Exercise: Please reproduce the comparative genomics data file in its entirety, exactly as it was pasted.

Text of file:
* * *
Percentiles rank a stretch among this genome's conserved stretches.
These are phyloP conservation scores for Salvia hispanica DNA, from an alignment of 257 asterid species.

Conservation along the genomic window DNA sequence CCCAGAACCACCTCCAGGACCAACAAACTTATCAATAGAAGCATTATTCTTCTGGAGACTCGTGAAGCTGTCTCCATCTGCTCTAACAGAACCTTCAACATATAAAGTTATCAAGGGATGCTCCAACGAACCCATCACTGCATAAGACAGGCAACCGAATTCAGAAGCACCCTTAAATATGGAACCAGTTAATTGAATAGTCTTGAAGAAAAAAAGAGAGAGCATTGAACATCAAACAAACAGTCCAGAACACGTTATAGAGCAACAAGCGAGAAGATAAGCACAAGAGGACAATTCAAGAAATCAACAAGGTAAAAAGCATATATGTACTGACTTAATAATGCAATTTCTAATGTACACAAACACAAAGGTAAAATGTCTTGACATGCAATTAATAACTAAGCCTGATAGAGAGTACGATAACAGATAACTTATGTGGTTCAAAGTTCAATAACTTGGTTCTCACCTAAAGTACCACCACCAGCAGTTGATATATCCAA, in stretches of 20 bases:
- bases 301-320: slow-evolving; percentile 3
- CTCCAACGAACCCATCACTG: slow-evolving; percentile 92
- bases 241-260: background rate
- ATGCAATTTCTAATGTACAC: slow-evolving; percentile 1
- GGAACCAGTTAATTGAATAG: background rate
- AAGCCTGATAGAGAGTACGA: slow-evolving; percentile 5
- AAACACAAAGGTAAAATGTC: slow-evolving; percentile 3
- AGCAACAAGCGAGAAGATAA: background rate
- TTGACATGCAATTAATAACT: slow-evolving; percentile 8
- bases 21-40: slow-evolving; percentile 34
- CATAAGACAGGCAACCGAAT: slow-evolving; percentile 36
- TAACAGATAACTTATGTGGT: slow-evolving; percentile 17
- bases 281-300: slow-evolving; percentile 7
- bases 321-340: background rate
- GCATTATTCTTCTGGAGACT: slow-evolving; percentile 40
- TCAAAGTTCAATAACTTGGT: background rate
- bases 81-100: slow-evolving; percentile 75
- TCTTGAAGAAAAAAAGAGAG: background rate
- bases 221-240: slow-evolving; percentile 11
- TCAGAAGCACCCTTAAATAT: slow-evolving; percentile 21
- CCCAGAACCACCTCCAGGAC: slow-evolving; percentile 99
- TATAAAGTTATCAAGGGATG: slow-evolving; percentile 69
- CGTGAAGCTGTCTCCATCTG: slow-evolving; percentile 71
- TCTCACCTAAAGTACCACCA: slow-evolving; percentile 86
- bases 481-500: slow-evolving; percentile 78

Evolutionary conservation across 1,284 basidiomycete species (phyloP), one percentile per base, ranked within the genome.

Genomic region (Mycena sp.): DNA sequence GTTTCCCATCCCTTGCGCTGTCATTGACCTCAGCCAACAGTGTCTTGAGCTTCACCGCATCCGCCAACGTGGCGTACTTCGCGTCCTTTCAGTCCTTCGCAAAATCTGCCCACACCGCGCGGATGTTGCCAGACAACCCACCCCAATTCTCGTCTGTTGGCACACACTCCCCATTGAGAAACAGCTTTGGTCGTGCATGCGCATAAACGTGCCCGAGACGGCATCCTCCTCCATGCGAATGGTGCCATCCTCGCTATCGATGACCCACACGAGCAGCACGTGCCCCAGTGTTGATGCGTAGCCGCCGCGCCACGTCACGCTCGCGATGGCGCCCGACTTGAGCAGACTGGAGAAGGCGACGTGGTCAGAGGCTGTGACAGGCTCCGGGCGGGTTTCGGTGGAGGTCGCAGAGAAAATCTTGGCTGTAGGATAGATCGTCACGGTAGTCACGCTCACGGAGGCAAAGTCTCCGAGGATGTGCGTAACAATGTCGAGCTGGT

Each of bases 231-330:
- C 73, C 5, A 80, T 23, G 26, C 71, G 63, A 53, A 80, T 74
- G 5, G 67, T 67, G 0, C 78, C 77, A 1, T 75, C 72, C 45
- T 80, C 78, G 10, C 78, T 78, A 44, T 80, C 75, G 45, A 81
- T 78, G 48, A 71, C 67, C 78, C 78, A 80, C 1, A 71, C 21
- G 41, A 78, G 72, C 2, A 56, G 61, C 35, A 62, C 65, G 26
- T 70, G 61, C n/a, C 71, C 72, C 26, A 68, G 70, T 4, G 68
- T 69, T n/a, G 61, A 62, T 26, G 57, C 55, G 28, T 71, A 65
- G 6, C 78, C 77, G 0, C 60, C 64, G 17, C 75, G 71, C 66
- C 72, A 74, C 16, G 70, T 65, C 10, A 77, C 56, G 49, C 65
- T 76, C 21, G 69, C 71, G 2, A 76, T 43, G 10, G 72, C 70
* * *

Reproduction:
Percentiles rank a stretch among this genome's conserved stretches.
These are phyloP conservation scores for Salvia hispanica DNA, from an alignment of 257 asterid species.

Conservation along the genomic window DNA sequence CCCAGAACCACCTCCAGGACCAACAAACTTATCAATAGAAGCATTATTCTTCTGGAGACTCGTGAAGCTGTCTCCATCTGCTCTAACAGAACCTTCAACATATAAAGTTATCAAGGGATGCTCCAACGAACCCATCACTGCATAAGACAGGCAACCGAATTCAGAAGCACCCTTAAATATGGAACCAGTTAATTGAATAGTCTTGAAGAAAAAAAGAGAGAGCATTGAACATCAAACAAACAGTCCAGAACACGTTATAGAGCAACAAGCGAGAAGATAAGCACAAGAGGACAATTCAAGAAATCAACAAGGTAAAAAGCATATATGTACTGACTTAATAATGCAATTTCTAATGTACACAAACACAAAGGTAAAATGTCTTGACATGCAATTAATAACTAAGCCTGATAGAGAGTACGATAACAGATAACTTATGTGGTTCAAAGTTCAATAACTTGGTTCTCACCTAAAGTACCACCACCAGCAGTTGATATATCCAA, in stretches of 20 bases:
- bases 301-320: slow-evolving; percentile 3
- CTCCAACGAACCCATCACTG: slow-evolving; percentile 92
- bases 241-260: background rate
- ATGCAATTTCTAATGTACAC: slow-evolving; percentile 1
- GGAACCAGTTAATTGAATAG: background rate
- AAGCCTGATAGAGAGTACGA: slow-evolving; percentile 5
- AAACACAAAGGTAAAATGTC: slow-evolving; percentile 3
- AGCAACAAGCGAGAAGATAA: background rate
- TTGACATGCAATTAATAACT: slow-evolving; percentile 8
- bases 21-40: slow-evolving; percentile 34
- CATAAGACAGGCAACCGAAT: slow-evolving; percentile 36
- TAACAGATAACTTATGTGGT: slow-evolving; percentile 17
- bases 281-300: slow-evolving; percentile 7
- bases 321-340: background rate
- GCATTATTCTTCTGGAGACT: slow-evolving; percentile 40
- TCAAAGTTCAATAACTTGGT: background rate
- bases 81-100: slow-evolving; percentile 75
- TCTTGAAGAAAAAAAGAGAG: background rate
- bases 221-240: slow-evolving; percentile 11
- TCAGAAGCACCCTTAAATAT: slow-evolving; percentile 21
- CCCAGAACCACCTCCAGGAC: slow-evolving; percentile 99
- TATAAAGTTATCAAGGGATG: slow-evolving; percentile 69
- CGTGAAGCTGTCTCCATCTG: slow-evolving; percentile 71
- TCTCACCTAAAGTACCACCA: slow-evolving; percentile 86
- bases 481-500: slow-evolving; percentile 78

Evolutionary conservation across 1,284 basidiomycete species (phyloP), one percentile per base, ranked within the genome.

Genomic region (Mycena sp.): DNA sequence GTTTCCCATCCCTTGCGCTGTCATTGACCTCAGCCAACAGTGTCTTGAGCTTCACCGCATCCGCCAACGTGGCGTACTTCGCGTCCTTTCAGTCCTTCGCAAAATCTGCCCACACCGCGCGGATGTTGCCAGACAACCCACCCCAATTCTCGTCTGTTGGCACACACTCCCCATTGAGAAACAGCTTTGGTCGTGCATGCGCATAAACGTGCCCGAGACGGCATCCTCCTCCATGCGAATGGTGCCATCCTCGCTATCGATGACCCACACGAGCAGCACGTGCCCCAGTGTTGATGCGTAGCCGCCGCGCCACGTCACGCTCGCGATGGCGCCCGACTTGAGCAGACTGGAGAAGGCGACGTGGTCAGAGGCTGTGACAGGCTCCGGGCGGGTTTCGGTGGAGGTCGCAGAGAAAATCTTGGCTGTAGGATAGATCGTCACGGTAGTCACGCTCACGGAGGCAAAGTCTCCGAGGATGTGCGTAACAATGTCGAGCTGGT

Each of bases 231-330:
- C 73, C 5, A 80, T 23, G 26, C 71, G 63, A 53, A 80, T 74
- G 5, G 67, T 67, G 0, C 78, C 77, A 1, T 75, C 72, C 45
- T 80, C 78, G 10, C 78, T 78, A 44, T 80, C 75, G 45, A 81
- T 78, G 48, A 71, C 67, C 78, C 78, A 80, C 1, A 71, C 21
- G 41, A 78, G 72, C 2, A 56, G 61, C 35, A 62, C 65, G 26
- T 70, G 61, C n/a, C 71, C 72, C 26, A 68, G 70, T 4, G 68
- T 69, T n/a, G 61, A 62, T 26, G 57, C 55, G 28, T 71, A 65
- G 6, C 78, C 77, G 0, C 60, C 64, G 17, C 75, G 71, C 66
- C 72, A 74, C 16, G 70, T 65, C 10, A 77, C 56, G 49, C 65
- T 76, C 21, G 69, C 71, G 2, A 76, T 43, G 10, G 72, C 70